FIG. 4 shows, once again embedded in its system environment, a presentation manager component 19 with a remote interface 19 a for function calling from other applications 20 a, 20 b and a configuration interface 19 b. The presentation manager component 19 is responsible for passing on information relating to the applications 20 a, 20 b, and passes the information on to the user depending on interchangeable strategies. These strategies may, for example, include information being provided only via a voice output while driving and a visual display being activated only when stationary. Such strategies allow necessary safety precautions to be incorporated in the system so that the vehicle occupant or occupants is or are not distracted from their actual task.
Apart from appropriate interfaces, via respective interface manager components 21, 22 the presentation manager has access to user interface components in the vehicle, such as “text-to-speech” and “speech-to-text” appliances 23, visual displays 24 and “touchscreen” and “pointing” appliances to carry out its task. The presentation manager component 19 interacts closely with the system configuration management, since it requires information on the input and output appliances that are present in the vehicle. Furthermore, it is able to suitably resolve concurrent output requests from different applications, comparable to a “Window Manger”.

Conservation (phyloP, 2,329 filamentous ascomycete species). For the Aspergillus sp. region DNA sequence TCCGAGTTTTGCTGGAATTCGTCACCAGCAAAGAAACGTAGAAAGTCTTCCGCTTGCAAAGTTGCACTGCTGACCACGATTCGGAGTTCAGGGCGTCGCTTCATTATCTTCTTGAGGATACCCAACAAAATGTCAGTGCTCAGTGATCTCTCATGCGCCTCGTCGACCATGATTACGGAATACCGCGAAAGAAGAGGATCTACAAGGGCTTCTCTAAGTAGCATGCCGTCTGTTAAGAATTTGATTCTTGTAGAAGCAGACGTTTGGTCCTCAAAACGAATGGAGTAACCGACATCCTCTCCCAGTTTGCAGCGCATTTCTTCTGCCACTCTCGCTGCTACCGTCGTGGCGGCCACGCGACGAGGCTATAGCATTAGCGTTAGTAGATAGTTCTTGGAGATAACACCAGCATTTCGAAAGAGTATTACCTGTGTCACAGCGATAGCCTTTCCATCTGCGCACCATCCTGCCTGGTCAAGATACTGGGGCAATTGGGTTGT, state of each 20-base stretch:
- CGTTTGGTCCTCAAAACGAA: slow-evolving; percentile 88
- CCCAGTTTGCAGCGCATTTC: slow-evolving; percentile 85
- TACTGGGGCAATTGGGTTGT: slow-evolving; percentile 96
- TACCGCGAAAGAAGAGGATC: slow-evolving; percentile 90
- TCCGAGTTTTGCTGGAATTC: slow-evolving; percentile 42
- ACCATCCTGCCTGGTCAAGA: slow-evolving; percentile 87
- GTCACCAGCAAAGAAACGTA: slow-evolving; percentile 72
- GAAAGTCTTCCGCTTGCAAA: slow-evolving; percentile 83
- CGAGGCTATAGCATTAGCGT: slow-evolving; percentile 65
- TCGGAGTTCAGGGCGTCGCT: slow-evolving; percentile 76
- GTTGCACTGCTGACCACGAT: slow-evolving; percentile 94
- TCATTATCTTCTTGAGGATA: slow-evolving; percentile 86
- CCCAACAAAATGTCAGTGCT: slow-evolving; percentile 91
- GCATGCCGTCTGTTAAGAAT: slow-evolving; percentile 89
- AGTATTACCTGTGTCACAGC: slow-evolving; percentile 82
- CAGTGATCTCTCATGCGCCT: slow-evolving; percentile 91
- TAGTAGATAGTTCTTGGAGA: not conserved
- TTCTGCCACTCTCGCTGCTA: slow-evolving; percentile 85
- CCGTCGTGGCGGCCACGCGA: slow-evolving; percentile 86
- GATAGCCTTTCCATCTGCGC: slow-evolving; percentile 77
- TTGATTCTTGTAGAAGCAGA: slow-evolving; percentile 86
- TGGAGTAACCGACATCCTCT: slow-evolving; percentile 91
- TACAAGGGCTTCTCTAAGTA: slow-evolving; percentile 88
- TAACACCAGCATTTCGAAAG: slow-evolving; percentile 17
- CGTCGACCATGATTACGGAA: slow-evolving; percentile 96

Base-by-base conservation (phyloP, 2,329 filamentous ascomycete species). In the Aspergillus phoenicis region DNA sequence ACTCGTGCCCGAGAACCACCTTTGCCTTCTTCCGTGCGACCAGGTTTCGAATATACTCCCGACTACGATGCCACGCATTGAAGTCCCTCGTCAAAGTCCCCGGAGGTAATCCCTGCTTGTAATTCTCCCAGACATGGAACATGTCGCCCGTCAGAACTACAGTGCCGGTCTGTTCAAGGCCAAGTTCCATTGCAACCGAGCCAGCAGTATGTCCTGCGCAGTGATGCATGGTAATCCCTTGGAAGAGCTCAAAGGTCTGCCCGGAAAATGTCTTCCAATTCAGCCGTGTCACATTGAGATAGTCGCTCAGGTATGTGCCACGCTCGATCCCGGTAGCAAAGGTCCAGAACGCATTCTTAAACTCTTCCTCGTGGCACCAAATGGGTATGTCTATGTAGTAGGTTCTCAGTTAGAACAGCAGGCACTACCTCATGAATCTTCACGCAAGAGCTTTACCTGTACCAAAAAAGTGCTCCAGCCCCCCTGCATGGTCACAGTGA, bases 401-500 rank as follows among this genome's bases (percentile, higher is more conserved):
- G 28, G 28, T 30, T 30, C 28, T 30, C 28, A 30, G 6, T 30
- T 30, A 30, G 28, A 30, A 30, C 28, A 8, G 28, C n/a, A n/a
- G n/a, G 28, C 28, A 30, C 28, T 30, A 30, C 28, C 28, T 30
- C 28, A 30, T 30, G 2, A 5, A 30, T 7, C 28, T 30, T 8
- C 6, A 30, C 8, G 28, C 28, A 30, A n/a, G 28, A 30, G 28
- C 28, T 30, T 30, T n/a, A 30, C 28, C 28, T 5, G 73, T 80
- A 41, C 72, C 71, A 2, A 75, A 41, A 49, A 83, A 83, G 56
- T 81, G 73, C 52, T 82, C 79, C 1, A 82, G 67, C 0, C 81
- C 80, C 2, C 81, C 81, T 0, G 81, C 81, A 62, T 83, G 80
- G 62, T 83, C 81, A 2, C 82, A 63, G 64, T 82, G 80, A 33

As stated, the architecture of the distributed vehicle information processing and vehicle control system is formed completely from components. (In order to assist in identification, these components are each marked in the figures by a small triangle in the top left-hand corner of their function block.)
FIG. 5 shows the basic architecture of the system, comprising a number n of components K1, . . . Kn, to which a component server KS is assigned and which accesses a number m of external appliances G, . . . Gm via the respective operating system BS. In consequence, from this software point of view, the system comprises a number of components K1, . . . Kn, which communicate with one another, although there are no hierarchies between the individual components K1, . . . Kn at this level.